Crises Ahead As U.S. Banks Fight Against Needed Overhaul
Those of you who have followed our newsletter for some years know that we predicted the derivative-based banking crisis well before it happened. We saw it developing and repeatedly predicted a looming disaster. When the crash occurred, we explained the most egregious causes, one of which was the un-bank like speculative behavior of banking institutions. Leading up to the crash, they were acting more like wild speculators than sober lenders and traders of government bonds.
Banks are supposed to be conservative institutions that do prudent analysis of credit risk, make loans accordingly, and buy government bonds. In the initial years of the 21st century, the banks were far from prudent and conservative. They were gamblers, and when they lost, the taxpayer had to bail them out.
The door to such risky and adventuresome behavior was opened when Congress and President Clinton effectively repealed the Glass-Steagall Act of 1933, a law targeting the gambling behavior of banks that contributed to the Great Depression. By separating commercial banking from speculative activity and investment banking, Glass-Steagall served as an effective anti-depression tonic for decades. That changed after 1999, with the enactment of the Gramm-Leach-Bliley Act, that allowed a merger of investment banks (that engage in trading and issue securities) and commercial banks (that take deposits and make loans). Freed from restraint, elated bankers proceeded to lever up and gamble with depositor and shareholder money, and eventually with taxpayer money.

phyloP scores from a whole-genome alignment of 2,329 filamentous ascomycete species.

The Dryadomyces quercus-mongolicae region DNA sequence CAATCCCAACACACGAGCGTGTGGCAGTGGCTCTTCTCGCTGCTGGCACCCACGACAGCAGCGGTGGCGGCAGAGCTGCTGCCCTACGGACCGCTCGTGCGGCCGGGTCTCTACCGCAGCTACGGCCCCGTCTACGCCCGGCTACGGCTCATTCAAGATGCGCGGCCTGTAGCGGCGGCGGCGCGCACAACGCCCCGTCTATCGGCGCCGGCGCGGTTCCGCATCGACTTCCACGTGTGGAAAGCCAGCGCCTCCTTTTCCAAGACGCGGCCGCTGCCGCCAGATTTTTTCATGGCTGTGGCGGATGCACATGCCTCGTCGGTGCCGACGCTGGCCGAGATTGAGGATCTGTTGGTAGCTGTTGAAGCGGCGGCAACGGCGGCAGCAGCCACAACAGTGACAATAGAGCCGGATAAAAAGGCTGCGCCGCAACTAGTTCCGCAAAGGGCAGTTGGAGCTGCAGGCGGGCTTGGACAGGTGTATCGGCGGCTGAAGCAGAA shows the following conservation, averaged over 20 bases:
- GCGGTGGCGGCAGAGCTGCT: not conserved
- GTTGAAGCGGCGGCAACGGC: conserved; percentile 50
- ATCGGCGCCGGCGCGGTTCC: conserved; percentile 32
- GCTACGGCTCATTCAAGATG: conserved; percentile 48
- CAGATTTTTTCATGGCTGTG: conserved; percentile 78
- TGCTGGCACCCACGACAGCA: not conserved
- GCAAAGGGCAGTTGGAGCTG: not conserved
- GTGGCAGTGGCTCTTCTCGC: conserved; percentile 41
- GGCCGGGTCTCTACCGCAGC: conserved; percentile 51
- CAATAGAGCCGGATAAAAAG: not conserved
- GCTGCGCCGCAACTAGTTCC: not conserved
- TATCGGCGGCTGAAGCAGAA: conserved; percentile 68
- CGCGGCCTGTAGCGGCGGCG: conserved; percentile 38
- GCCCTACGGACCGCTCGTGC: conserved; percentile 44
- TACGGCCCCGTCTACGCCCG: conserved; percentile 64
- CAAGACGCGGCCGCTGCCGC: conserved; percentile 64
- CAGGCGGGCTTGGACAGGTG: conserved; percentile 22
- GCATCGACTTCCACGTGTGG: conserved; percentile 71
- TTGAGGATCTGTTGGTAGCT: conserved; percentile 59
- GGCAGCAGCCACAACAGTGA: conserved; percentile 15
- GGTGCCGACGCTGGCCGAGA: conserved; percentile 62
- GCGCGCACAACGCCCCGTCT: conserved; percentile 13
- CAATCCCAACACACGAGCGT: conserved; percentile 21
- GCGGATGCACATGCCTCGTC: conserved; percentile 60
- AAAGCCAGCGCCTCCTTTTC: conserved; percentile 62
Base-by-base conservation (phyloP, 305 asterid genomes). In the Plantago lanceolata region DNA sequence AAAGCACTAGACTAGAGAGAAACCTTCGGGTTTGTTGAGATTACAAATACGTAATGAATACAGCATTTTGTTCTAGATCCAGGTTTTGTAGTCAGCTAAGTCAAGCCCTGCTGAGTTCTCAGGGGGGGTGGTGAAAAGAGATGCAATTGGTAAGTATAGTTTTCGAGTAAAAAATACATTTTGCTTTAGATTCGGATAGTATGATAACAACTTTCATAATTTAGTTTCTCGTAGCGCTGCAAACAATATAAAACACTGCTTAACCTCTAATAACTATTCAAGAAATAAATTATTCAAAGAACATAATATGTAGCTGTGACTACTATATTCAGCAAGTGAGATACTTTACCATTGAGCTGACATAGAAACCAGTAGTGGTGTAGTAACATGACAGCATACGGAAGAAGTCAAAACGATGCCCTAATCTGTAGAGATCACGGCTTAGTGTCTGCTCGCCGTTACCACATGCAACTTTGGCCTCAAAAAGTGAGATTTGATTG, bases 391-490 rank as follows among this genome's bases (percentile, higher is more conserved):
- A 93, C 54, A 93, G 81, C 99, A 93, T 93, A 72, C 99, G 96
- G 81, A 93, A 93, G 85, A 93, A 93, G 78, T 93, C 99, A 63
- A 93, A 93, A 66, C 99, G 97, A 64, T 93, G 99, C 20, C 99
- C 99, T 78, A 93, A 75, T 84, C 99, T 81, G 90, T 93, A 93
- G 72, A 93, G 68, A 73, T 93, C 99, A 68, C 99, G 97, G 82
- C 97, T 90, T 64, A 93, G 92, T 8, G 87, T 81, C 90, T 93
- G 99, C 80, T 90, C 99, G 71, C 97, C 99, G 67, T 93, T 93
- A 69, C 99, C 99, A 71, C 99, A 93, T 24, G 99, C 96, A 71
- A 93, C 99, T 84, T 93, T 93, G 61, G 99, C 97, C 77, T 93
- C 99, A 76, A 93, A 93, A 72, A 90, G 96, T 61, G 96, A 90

Initially, there were a few years of exceptional profits. But the bankers became blinded by greed, employed too much leverage, did too little research on their speculations, and, by 2007, were precariously teetering in the direction of collapse. A total wipe-out was narrowly averted at the last minute by emergency transfusions of massive taxpayer money in the form of loans and investments into many poorly-managed banks.
In short, in the few years after Glass-Steagall was torpedoed in favor of the Gramm-Leach-Bliley Act, the bank bubble built up and then blew up. The severe aftershocks are still being felt.
Unfortunately, the self-interest continue unabated. The banking sector is currently hard at work trying to stop implementation of the Volcker rule, a key provision in a needed financial overhaul legislation targeting the over-speculation madness. Named after the former Federal Reserve chairman, the provision seeks to bring back prudent risk-taking and less taxpayer liability to banking. A recent article in the Wall Street Journal explains the latest banking shenanigans. To read the article, click the following link: Volcker Rule Delay Is Likely
There are politicians financially supported by the banking industry. Their allegiance to their backers may trump national interest and result in the Volcker rule being delayed or ignored. If such tactics prevail, you can expect crisis after crisis ahead within the banking system, along with taxpayer bailouts, until such a rule is fully and finally implemented.
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